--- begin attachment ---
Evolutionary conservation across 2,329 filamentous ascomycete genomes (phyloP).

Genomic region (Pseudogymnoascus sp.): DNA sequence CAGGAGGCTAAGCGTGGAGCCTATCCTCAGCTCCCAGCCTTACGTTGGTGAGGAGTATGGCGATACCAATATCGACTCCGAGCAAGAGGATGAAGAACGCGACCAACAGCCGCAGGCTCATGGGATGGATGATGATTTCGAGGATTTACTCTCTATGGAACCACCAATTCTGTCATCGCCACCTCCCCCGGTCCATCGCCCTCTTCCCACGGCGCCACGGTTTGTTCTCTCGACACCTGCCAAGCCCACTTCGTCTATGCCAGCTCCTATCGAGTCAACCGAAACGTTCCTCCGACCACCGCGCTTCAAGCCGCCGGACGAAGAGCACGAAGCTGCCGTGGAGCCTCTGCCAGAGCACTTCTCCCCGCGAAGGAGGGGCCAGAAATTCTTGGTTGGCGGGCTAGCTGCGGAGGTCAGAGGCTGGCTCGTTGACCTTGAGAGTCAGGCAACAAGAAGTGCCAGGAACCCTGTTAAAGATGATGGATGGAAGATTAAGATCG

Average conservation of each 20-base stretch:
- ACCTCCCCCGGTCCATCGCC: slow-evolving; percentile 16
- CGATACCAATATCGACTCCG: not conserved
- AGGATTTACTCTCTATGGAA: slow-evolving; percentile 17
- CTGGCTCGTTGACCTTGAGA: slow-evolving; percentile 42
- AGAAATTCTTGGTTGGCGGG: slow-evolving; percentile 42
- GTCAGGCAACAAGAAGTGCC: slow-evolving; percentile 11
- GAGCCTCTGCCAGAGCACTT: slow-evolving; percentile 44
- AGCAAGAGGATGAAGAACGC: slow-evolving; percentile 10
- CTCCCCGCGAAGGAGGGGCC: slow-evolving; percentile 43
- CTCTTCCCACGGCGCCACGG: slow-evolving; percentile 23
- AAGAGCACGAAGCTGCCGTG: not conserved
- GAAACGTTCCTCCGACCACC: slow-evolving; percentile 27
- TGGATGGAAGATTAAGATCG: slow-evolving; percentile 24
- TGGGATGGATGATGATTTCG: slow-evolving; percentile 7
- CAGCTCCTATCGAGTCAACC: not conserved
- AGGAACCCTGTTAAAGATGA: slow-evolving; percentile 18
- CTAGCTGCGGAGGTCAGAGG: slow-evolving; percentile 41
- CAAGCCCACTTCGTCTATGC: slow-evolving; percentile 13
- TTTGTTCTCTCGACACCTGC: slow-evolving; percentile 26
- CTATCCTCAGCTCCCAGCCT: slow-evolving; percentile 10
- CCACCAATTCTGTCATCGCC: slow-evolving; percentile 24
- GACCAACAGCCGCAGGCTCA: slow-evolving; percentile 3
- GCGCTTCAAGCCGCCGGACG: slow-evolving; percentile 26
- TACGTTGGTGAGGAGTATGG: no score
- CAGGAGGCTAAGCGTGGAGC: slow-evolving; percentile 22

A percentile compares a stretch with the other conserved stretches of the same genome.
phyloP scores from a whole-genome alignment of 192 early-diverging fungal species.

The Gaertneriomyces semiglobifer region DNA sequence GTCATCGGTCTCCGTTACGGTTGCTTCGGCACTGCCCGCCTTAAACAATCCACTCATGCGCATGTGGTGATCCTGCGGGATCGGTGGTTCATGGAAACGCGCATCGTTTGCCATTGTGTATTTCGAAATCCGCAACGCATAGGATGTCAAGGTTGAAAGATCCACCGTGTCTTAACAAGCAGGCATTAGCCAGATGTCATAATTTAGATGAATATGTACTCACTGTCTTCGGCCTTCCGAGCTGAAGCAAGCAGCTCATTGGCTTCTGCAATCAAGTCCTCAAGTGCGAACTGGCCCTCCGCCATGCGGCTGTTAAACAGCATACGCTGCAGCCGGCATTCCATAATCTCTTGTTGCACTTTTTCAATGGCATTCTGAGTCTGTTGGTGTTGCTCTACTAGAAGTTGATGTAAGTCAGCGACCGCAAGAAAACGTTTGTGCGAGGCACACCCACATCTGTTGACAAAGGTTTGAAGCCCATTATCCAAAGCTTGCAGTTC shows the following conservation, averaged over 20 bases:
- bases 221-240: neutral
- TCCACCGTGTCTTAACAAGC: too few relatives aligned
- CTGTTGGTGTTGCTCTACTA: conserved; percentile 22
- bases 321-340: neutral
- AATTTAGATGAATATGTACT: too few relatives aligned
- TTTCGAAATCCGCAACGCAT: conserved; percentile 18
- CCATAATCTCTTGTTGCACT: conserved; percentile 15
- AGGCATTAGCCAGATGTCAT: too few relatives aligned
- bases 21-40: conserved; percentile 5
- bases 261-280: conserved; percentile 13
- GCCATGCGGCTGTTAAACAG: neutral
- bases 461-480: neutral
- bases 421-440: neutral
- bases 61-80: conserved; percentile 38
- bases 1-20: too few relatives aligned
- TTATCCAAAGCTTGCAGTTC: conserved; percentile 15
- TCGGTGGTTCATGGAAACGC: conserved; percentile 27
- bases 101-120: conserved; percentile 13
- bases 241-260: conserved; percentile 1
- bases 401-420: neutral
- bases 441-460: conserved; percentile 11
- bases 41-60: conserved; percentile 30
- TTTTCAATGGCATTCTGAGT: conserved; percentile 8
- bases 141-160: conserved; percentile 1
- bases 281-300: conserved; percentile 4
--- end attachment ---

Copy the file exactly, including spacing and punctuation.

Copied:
Evolutionary conservation across 2,329 filamentous ascomycete genomes (phyloP).

Genomic region (Pseudogymnoascus sp.): DNA sequence CAGGAGGCTAAGCGTGGAGCCTATCCTCAGCTCCCAGCCTTACGTTGGTGAGGAGTATGGCGATACCAATATCGACTCCGAGCAAGAGGATGAAGAACGCGACCAACAGCCGCAGGCTCATGGGATGGATGATGATTTCGAGGATTTACTCTCTATGGAACCACCAATTCTGTCATCGCCACCTCCCCCGGTCCATCGCCCTCTTCCCACGGCGCCACGGTTTGTTCTCTCGACACCTGCCAAGCCCACTTCGTCTATGCCAGCTCCTATCGAGTCAACCGAAACGTTCCTCCGACCACCGCGCTTCAAGCCGCCGGACGAAGAGCACGAAGCTGCCGTGGAGCCTCTGCCAGAGCACTTCTCCCCGCGAAGGAGGGGCCAGAAATTCTTGGTTGGCGGGCTAGCTGCGGAGGTCAGAGGCTGGCTCGTTGACCTTGAGAGTCAGGCAACAAGAAGTGCCAGGAACCCTGTTAAAGATGATGGATGGAAGATTAAGATCG

Average conservation of each 20-base stretch:
- ACCTCCCCCGGTCCATCGCC: slow-evolving; percentile 16
- CGATACCAATATCGACTCCG: not conserved
- AGGATTTACTCTCTATGGAA: slow-evolving; percentile 17
- CTGGCTCGTTGACCTTGAGA: slow-evolving; percentile 42
- AGAAATTCTTGGTTGGCGGG: slow-evolving; percentile 42
- GTCAGGCAACAAGAAGTGCC: slow-evolving; percentile 11
- GAGCCTCTGCCAGAGCACTT: slow-evolving; percentile 44
- AGCAAGAGGATGAAGAACGC: slow-evolving; percentile 10
- CTCCCCGCGAAGGAGGGGCC: slow-evolving; percentile 43
- CTCTTCCCACGGCGCCACGG: slow-evolving; percentile 23
- AAGAGCACGAAGCTGCCGTG: not conserved
- GAAACGTTCCTCCGACCACC: slow-evolving; percentile 27
- TGGATGGAAGATTAAGATCG: slow-evolving; percentile 24
- TGGGATGGATGATGATTTCG: slow-evolving; percentile 7
- CAGCTCCTATCGAGTCAACC: not conserved
- AGGAACCCTGTTAAAGATGA: slow-evolving; percentile 18
- CTAGCTGCGGAGGTCAGAGG: slow-evolving; percentile 41
- CAAGCCCACTTCGTCTATGC: slow-evolving; percentile 13
- TTTGTTCTCTCGACACCTGC: slow-evolving; percentile 26
- CTATCCTCAGCTCCCAGCCT: slow-evolving; percentile 10
- CCACCAATTCTGTCATCGCC: slow-evolving; percentile 24
- GACCAACAGCCGCAGGCTCA: slow-evolving; percentile 3
- GCGCTTCAAGCCGCCGGACG: slow-evolving; percentile 26
- TACGTTGGTGAGGAGTATGG: no score
- CAGGAGGCTAAGCGTGGAGC: slow-evolving; percentile 22

A percentile compares a stretch with the other conserved stretches of the same genome.
phyloP scores from a whole-genome alignment of 192 early-diverging fungal species.

The Gaertneriomyces semiglobifer region DNA sequence GTCATCGGTCTCCGTTACGGTTGCTTCGGCACTGCCCGCCTTAAACAATCCACTCATGCGCATGTGGTGATCCTGCGGGATCGGTGGTTCATGGAAACGCGCATCGTTTGCCATTGTGTATTTCGAAATCCGCAACGCATAGGATGTCAAGGTTGAAAGATCCACCGTGTCTTAACAAGCAGGCATTAGCCAGATGTCATAATTTAGATGAATATGTACTCACTGTCTTCGGCCTTCCGAGCTGAAGCAAGCAGCTCATTGGCTTCTGCAATCAAGTCCTCAAGTGCGAACTGGCCCTCCGCCATGCGGCTGTTAAACAGCATACGCTGCAGCCGGCATTCCATAATCTCTTGTTGCACTTTTTCAATGGCATTCTGAGTCTGTTGGTGTTGCTCTACTAGAAGTTGATGTAAGTCAGCGACCGCAAGAAAACGTTTGTGCGAGGCACACCCACATCTGTTGACAAAGGTTTGAAGCCCATTATCCAAAGCTTGCAGTTC shows the following conservation, averaged over 20 bases:
- bases 221-240: neutral
- TCCACCGTGTCTTAACAAGC: too few relatives aligned
- CTGTTGGTGTTGCTCTACTA: conserved; percentile 22
- bases 321-340: neutral
- AATTTAGATGAATATGTACT: too few relatives aligned
- TTTCGAAATCCGCAACGCAT: conserved; percentile 18
- CCATAATCTCTTGTTGCACT: conserved; percentile 15
- AGGCATTAGCCAGATGTCAT: too few relatives aligned
- bases 21-40: conserved; percentile 5
- bases 261-280: conserved; percentile 13
- GCCATGCGGCTGTTAAACAG: neutral
- bases 461-480: neutral
- bases 421-440: neutral
- bases 61-80: conserved; percentile 38
- bases 1-20: too few relatives aligned
- TTATCCAAAGCTTGCAGTTC: conserved; percentile 15
- TCGGTGGTTCATGGAAACGC: conserved; percentile 27
- bases 101-120: conserved; percentile 13
- bases 241-260: conserved; percentile 1
- bases 401-420: neutral
- bases 441-460: conserved; percentile 11
- bases 41-60: conserved; percentile 30
- TTTTCAATGGCATTCTGAGT: conserved; percentile 8
- bases 141-160: conserved; percentile 1
- bases 281-300: conserved; percentile 4